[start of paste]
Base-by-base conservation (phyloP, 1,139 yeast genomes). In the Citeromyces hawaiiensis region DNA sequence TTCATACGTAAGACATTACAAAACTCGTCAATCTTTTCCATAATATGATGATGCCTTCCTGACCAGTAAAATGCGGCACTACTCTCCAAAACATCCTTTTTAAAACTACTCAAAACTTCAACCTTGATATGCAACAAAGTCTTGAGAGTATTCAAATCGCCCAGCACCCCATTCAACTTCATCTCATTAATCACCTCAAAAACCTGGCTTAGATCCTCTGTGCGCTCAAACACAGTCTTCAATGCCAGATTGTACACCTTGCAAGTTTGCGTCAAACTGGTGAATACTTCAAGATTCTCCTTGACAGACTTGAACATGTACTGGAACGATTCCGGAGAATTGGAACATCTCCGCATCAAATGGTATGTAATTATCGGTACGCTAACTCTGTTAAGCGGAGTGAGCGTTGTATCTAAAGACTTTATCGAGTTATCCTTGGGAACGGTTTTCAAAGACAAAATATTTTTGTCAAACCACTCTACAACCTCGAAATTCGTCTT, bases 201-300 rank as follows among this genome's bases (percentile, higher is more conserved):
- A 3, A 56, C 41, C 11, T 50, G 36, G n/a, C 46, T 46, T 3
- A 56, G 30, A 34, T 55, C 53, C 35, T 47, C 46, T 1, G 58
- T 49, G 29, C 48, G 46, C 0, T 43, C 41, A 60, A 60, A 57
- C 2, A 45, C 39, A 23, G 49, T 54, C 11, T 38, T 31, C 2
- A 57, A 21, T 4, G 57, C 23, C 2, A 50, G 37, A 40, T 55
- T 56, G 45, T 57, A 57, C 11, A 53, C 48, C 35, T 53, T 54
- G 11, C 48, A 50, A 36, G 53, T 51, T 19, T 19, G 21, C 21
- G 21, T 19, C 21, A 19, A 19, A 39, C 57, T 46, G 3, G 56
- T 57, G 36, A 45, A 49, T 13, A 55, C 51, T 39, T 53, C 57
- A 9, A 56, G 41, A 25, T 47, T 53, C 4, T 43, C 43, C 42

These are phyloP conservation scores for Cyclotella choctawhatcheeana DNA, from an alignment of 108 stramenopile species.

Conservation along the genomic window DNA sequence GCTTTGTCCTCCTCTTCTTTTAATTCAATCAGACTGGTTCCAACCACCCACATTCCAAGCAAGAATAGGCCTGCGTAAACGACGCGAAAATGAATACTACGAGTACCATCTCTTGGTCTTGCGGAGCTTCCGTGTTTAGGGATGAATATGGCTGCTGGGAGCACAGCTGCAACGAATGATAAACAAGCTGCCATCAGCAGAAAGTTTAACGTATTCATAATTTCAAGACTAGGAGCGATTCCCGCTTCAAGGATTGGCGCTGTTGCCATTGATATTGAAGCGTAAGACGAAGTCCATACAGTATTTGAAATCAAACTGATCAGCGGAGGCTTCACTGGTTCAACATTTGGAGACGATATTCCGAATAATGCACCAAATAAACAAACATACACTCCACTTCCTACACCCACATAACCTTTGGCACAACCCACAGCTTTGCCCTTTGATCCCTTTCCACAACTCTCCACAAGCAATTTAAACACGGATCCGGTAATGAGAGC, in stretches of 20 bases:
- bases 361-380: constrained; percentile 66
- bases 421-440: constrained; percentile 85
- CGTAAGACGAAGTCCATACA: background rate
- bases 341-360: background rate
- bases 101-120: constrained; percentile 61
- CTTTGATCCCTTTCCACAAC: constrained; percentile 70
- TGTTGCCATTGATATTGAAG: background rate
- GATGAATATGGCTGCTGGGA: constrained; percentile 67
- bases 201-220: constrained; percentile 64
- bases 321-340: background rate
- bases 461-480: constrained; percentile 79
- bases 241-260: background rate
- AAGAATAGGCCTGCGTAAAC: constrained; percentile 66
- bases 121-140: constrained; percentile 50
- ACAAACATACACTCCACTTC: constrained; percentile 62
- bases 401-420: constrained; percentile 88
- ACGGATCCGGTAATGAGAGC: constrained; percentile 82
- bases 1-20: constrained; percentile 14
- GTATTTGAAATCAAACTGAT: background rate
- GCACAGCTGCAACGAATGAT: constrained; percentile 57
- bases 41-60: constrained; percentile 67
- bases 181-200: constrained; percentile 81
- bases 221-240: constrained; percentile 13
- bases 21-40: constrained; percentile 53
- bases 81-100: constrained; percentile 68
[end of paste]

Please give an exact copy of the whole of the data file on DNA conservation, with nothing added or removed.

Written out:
Base-by-base conservation (phyloP, 1,139 yeast genomes). In the Citeromyces hawaiiensis region DNA sequence TTCATACGTAAGACATTACAAAACTCGTCAATCTTTTCCATAATATGATGATGCCTTCCTGACCAGTAAAATGCGGCACTACTCTCCAAAACATCCTTTTTAAAACTACTCAAAACTTCAACCTTGATATGCAACAAAGTCTTGAGAGTATTCAAATCGCCCAGCACCCCATTCAACTTCATCTCATTAATCACCTCAAAAACCTGGCTTAGATCCTCTGTGCGCTCAAACACAGTCTTCAATGCCAGATTGTACACCTTGCAAGTTTGCGTCAAACTGGTGAATACTTCAAGATTCTCCTTGACAGACTTGAACATGTACTGGAACGATTCCGGAGAATTGGAACATCTCCGCATCAAATGGTATGTAATTATCGGTACGCTAACTCTGTTAAGCGGAGTGAGCGTTGTATCTAAAGACTTTATCGAGTTATCCTTGGGAACGGTTTTCAAAGACAAAATATTTTTGTCAAACCACTCTACAACCTCGAAATTCGTCTT, bases 201-300 rank as follows among this genome's bases (percentile, higher is more conserved):
- A 3, A 56, C 41, C 11, T 50, G 36, G n/a, C 46, T 46, T 3
- A 56, G 30, A 34, T 55, C 53, C 35, T 47, C 46, T 1, G 58
- T 49, G 29, C 48, G 46, C 0, T 43, C 41, A 60, A 60, A 57
- C 2, A 45, C 39, A 23, G 49, T 54, C 11, T 38, T 31, C 2
- A 57, A 21, T 4, G 57, C 23, C 2, A 50, G 37, A 40, T 55
- T 56, G 45, T 57, A 57, C 11, A 53, C 48, C 35, T 53, T 54
- G 11, C 48, A 50, A 36, G 53, T 51, T 19, T 19, G 21, C 21
- G 21, T 19, C 21, A 19, A 19, A 39, C 57, T 46, G 3, G 56
- T 57, G 36, A 45, A 49, T 13, A 55, C 51, T 39, T 53, C 57
- A 9, A 56, G 41, A 25, T 47, T 53, C 4, T 43, C 43, C 42

These are phyloP conservation scores for Cyclotella choctawhatcheeana DNA, from an alignment of 108 stramenopile species.

Conservation along the genomic window DNA sequence GCTTTGTCCTCCTCTTCTTTTAATTCAATCAGACTGGTTCCAACCACCCACATTCCAAGCAAGAATAGGCCTGCGTAAACGACGCGAAAATGAATACTACGAGTACCATCTCTTGGTCTTGCGGAGCTTCCGTGTTTAGGGATGAATATGGCTGCTGGGAGCACAGCTGCAACGAATGATAAACAAGCTGCCATCAGCAGAAAGTTTAACGTATTCATAATTTCAAGACTAGGAGCGATTCCCGCTTCAAGGATTGGCGCTGTTGCCATTGATATTGAAGCGTAAGACGAAGTCCATACAGTATTTGAAATCAAACTGATCAGCGGAGGCTTCACTGGTTCAACATTTGGAGACGATATTCCGAATAATGCACCAAATAAACAAACATACACTCCACTTCCTACACCCACATAACCTTTGGCACAACCCACAGCTTTGCCCTTTGATCCCTTTCCACAACTCTCCACAAGCAATTTAAACACGGATCCGGTAATGAGAGC, in stretches of 20 bases:
- bases 361-380: constrained; percentile 66
- bases 421-440: constrained; percentile 85
- CGTAAGACGAAGTCCATACA: background rate
- bases 341-360: background rate
- bases 101-120: constrained; percentile 61
- CTTTGATCCCTTTCCACAAC: constrained; percentile 70
- TGTTGCCATTGATATTGAAG: background rate
- GATGAATATGGCTGCTGGGA: constrained; percentile 67
- bases 201-220: constrained; percentile 64
- bases 321-340: background rate
- bases 461-480: constrained; percentile 79
- bases 241-260: background rate
- AAGAATAGGCCTGCGTAAAC: constrained; percentile 66
- bases 121-140: constrained; percentile 50
- ACAAACATACACTCCACTTC: constrained; percentile 62
- bases 401-420: constrained; percentile 88
- ACGGATCCGGTAATGAGAGC: constrained; percentile 82
- bases 1-20: constrained; percentile 14
- GTATTTGAAATCAAACTGAT: background rate
- GCACAGCTGCAACGAATGAT: constrained; percentile 57
- bases 41-60: constrained; percentile 67
- bases 181-200: constrained; percentile 81
- bases 221-240: constrained; percentile 13
- bases 21-40: constrained; percentile 53
- bases 81-100: constrained; percentile 68